Teochew Beancurd Roll – Whip it UP!
Guan Jiang or vegetarian beancurd roll, is a traditional Teochew delicacy that is usually served during major festivals and birthdays. This delicious morsel is usually homecooked but hard to find commercially as preparation is tedious. The key ingredient is shredded turnip, but variations include yam and radish. The filling is first seasoned and wrapped in beancurd skin, then steamed and fried. Dip rolls into garlic chilli sauce or black sweet sauce – or both. Make a double batch and freeze rolls for a quick tasty appeitiser.
Total Time: 3 hours
Yields: 34 rolls
A: Main Ingredients
3kg jicama/turnip, peeled & coarsely shredded
50g dried Chinese mushrooms, soaked & diced into small cubes
150g roasted peanuts, coarsely crushed
50g Chinese celery, finely chopped
600g rice flour
3-4 sheets beancurd skins, each cut into 9 smaller pieces
4 teaspoons sea salt
4 teaspoons ground white pepper
C: Oil For Frying
1. Retain 200ml of mushroom soaking water to mix with shredded turnip. This adds more flavour to the filling.
2. Wash celery thoroughly to remove grit and dirt before chopping.
3. Place shredded turnip into a large mixing bowl. Squeeze to extract 2 rice bowls of juice. Drink it up or use it to stir fry vegetable dishes.
4. Add mushrooms, peanuts, Chinese celery and seasoning.
Using both hands, give mixture a good and thorough mix.
5. Pinch some to taste. At this point, add more salt and white pepper to suit your taste.
It is okay for filling to be a little on the salty side as the addition of rice flour next will reduce saltiness.
6. Add rice flour and toss in extra peanuts, if desired. Mix until well incorporated and then you can begin wrapping.
7. Place beancurd skin diagonally, put 2 heaped spoonfuls of mixture in the middle — pack it tightly – this yields a more satisfying bite. Wrap like a spring roll or ngoh hiang. If you prefer a fatter version, use 3 heaped spoonfuls.
8. Bring 2 litres of water to a rolling boil in a wok or bamboo steamer. Steam beancurd parcels between 20 to 30 minutes: small ones for 20 minutes and larger rolls for 30 minutes.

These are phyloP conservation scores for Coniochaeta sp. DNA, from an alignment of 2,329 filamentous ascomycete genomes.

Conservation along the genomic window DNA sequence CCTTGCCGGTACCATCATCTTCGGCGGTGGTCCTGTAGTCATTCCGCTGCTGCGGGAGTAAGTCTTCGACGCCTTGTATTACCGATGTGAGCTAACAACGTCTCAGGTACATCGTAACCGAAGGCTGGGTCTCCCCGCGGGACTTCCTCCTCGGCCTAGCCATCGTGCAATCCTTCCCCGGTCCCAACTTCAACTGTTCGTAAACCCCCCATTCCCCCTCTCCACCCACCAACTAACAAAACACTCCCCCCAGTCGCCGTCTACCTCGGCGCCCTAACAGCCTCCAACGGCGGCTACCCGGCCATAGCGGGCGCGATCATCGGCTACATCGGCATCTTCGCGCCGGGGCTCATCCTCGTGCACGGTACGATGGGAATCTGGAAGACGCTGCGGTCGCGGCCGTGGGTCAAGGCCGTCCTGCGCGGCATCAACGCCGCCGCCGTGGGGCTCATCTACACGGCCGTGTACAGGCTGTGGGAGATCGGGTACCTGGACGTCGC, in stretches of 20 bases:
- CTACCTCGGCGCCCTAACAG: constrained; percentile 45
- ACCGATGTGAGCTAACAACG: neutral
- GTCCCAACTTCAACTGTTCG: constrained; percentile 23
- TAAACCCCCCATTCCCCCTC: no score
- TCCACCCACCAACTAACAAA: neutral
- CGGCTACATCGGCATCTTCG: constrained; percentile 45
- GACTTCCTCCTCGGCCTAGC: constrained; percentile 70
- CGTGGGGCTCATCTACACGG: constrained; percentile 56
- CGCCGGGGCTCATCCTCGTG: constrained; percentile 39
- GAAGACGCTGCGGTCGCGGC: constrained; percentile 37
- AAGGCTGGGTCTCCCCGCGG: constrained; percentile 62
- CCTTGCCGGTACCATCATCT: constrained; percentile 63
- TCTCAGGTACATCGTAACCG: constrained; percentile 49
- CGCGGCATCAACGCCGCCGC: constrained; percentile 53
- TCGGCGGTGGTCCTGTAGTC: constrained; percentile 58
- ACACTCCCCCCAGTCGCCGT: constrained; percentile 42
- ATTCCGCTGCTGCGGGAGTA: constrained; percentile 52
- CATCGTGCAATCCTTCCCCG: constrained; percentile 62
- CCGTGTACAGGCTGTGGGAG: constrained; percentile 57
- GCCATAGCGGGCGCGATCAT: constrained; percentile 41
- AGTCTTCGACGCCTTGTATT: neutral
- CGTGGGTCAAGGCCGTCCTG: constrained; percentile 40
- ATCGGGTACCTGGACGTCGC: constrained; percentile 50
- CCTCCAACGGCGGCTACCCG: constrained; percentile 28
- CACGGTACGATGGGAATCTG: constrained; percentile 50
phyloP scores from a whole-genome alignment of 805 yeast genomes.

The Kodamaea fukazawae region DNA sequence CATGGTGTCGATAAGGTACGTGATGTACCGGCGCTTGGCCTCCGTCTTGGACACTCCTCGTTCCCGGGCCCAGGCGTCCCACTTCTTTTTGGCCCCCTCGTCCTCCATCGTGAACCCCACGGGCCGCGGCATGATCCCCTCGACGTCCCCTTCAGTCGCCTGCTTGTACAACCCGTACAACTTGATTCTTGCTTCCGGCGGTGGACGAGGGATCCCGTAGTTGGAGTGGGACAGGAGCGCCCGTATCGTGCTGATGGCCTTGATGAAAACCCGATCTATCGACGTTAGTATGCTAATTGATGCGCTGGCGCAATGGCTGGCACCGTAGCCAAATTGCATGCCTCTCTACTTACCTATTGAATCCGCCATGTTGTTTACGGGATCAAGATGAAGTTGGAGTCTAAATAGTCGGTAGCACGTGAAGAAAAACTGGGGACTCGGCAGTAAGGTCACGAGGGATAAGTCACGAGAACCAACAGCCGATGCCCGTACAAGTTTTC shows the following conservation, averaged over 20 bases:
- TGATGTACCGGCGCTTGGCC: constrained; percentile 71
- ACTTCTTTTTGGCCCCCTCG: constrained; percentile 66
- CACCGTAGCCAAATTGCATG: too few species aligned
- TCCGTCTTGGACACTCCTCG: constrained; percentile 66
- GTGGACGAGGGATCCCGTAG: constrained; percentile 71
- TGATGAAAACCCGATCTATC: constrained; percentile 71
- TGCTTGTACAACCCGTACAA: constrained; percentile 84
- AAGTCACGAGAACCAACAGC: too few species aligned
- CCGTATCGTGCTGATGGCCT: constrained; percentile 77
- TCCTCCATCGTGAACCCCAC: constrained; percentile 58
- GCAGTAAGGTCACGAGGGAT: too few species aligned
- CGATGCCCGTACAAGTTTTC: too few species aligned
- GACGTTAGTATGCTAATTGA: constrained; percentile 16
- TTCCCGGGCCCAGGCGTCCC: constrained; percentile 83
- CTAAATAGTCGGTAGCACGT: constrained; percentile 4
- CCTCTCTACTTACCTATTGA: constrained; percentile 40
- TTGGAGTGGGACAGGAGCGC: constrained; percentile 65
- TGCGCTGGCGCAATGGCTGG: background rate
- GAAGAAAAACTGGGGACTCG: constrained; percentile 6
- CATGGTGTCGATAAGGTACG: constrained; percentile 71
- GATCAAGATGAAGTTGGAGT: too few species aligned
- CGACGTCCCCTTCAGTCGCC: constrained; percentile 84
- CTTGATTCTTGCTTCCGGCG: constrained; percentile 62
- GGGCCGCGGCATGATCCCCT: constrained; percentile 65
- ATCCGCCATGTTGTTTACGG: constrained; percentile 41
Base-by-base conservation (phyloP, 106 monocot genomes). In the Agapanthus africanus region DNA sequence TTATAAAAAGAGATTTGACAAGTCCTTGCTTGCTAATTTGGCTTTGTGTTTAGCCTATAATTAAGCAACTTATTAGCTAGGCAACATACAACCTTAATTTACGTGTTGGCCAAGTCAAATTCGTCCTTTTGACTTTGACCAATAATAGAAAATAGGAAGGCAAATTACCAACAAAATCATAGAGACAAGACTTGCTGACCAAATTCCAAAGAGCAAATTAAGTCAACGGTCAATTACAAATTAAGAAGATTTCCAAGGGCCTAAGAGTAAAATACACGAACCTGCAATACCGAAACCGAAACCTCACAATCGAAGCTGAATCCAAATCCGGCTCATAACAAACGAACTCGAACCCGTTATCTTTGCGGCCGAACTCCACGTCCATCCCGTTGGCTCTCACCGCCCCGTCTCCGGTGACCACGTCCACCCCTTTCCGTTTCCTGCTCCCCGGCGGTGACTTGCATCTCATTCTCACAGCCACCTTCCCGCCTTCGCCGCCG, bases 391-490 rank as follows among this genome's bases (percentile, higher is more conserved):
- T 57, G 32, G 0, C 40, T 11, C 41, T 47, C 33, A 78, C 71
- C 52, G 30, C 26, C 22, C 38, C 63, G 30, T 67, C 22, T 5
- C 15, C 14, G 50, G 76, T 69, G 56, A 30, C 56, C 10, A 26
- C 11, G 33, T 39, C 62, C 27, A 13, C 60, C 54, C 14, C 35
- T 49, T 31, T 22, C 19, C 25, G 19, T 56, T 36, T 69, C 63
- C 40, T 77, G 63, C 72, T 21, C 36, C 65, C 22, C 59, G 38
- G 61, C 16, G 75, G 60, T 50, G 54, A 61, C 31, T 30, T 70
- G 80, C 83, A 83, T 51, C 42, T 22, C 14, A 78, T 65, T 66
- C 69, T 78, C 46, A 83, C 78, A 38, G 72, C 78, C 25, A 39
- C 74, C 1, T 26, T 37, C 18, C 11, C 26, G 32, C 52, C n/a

9. Immediately transfer rolls onto a wire mesh or bamboo rack to dry. This helps skin to stay crisp after frying.
10. Slice each roll into large pieces. Heat up oil in a frying pan. Pan fry over low to medium heat until golden, about 30 seconds or less. They burn easily, so keep a watchful eye while they cook. Drain on paper towels before serving. Alternatively, do not cut extra rolls but fry them whole.
11. Serve fried slices of guan jiang with dark sweet sauce and/or garlic chilli sauce.
12. Store extra rolls, if any, in the freezer. Defrost and warm them up before serving.
TIPS: Using a damp cloth, clean both sides of beancurd skins to remove excess salt and to soften them for easy wrapping. *Madam Sim, 79 years old, continues to use her trusted Chinese rice bowl as a measuring unit as it has proven to be a reliable and tried and tested tool for over 2 decades. She inherited this recipe from her mother-in-law.
BUYING TIP: Chinese celery, with roots (shui qin) which has hollow succulent stems and characteristic celeriac aroma is favoured by Asian cooks for its calming and cooling properties. Albeit being a little grassy, yet aromatic, this celery is ideal for this recipe as it has more pronounced flavours than the coriander a.k.a cilantro (xiāngcài).
TECHNIQUE: Keep steamed guan jiang overnight and fry them the next day. They are even tastier as flavours would have had a chance to develop.
Photos: Jane Autumn Lee, Evonne Lyn Lee